Eating Each Other
On the dynamics of (re)appropriation
24.03 — 01.07.2018
Exhibition at Extra City Kunsthal, Antwerp
With performances by Pieterjan Ginckels and Amanda Piña
20.04 — 21.04.2018
With performances by Arkadi Zaides, Ogutu Muraya, Oliver Zahn & Julian Warner and Jaha Koo
Group exhibition and public program
Curated by Michiel Vandevelde
With contributions by Linah Dalifa, Pieterjan Ginckels, Hamza Halloubi, Ermias Kifleyesus, Jaha Koo, Mashid Mohadjerin, Radouan Mriziga, Ogutu Muraya, Amanda Piña, Aneta Rostkowska & Jakub Woynarowski, Myriam Van Imschoot, Arkadi Zaides, Oliver Zahn & Julian Warner
Many Western-European cities have become melting pots of different minority cultures. In 2018, Antwerp will for the first time have more residents with a migrant background than it will have native Belgian residents. This will make it a so-called ‘majority-minority city’, a city in which the majority is made up of a wide range of minorities. As such, the city will no longer be characterised by a distinct ethnic, religious and cultural homogeneity.
In light of this, the significance of the term ‘citizenship’ comes into question. The notion of ‘citizenship’ evokes associations with values such as democracy, rights and freedom of expression and religion. These values are often seen as the result of a long tradition within Western, Euro-American thought. In these post-colonial times, in which Western society is becoming markedly more diverse, to look at ‘citizenship’ from a Western perspective is no longer a valid approach.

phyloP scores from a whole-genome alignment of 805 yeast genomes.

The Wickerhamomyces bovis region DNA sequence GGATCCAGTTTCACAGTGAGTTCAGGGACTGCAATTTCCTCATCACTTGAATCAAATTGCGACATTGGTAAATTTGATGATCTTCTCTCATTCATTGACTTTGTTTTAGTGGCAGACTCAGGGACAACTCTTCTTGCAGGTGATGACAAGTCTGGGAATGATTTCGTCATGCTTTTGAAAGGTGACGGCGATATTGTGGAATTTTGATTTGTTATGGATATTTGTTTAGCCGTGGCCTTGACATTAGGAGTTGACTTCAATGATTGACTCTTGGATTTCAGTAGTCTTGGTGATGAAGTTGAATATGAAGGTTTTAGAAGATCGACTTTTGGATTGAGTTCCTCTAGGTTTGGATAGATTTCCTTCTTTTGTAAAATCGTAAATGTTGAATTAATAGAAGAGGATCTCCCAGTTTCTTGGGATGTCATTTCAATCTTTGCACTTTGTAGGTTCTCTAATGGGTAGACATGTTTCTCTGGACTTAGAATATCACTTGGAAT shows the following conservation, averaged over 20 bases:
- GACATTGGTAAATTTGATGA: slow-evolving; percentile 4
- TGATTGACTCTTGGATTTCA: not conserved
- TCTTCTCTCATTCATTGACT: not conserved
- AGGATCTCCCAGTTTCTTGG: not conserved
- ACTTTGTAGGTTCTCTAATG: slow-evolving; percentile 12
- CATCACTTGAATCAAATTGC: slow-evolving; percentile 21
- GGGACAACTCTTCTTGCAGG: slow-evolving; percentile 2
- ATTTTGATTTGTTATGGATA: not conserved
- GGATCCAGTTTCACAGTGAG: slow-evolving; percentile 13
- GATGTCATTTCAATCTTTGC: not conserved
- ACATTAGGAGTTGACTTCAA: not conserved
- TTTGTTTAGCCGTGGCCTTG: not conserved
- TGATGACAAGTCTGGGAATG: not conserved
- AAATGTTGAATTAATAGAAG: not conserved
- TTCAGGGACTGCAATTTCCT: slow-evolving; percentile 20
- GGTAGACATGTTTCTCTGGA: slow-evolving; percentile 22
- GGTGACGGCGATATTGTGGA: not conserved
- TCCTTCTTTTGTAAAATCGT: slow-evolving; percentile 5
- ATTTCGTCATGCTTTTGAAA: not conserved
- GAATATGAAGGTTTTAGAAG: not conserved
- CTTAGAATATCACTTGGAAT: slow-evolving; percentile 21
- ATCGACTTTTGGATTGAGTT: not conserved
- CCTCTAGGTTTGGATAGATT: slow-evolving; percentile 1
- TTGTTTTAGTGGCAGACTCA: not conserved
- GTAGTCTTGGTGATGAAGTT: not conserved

For example, in order to become ‘real’ citizens of their adopted country, newcomers are expected to accept ‘Enlightened thinking’ and Western, liberal values, such as openness and freedom. However, ‘openness’ and ‘freedom’ have a limited scope: they are usually the preserve of those who comply with Western norms. Those who deviate from these norms are either ‘swallowed up’ by liberal ideology or rejected and marginalised.
The exhibition and public programme Eating Each Other
looks at the strategy of reappropriation. The project is inspired by the Manifesto Antropófago (Cannibalist Manifesto
) written by Brazilian poet and theorist Oswald de Andrade in 1928. In this poetic text, de Andrade proposes to cannibalise a dominant culture by eating it, digesting it and excreting it in an entirely new form.
This reappropriation enables people to create a space that they recognise as their own. New patterns of thought and behaviour are blended with own knowledge, customs and rituals. This potentially serves as a means of relieving powerlessness with respect to dominant structures: the possibility is created to absorb, appropriate and change them.
Processes of reappropriation reveal an interesting power dynamic. They are simultaneously a tool of domination and a means of resisting domination. It is this dynamic that Eating Each Other
seeks to reflect. The ‘cannibalistic’ process is presented through artworks that themselves are proposals for reappropriation, as well as through groups of works that mutually reappropriate in various ways.
The question remains: who is eating and who is eaten?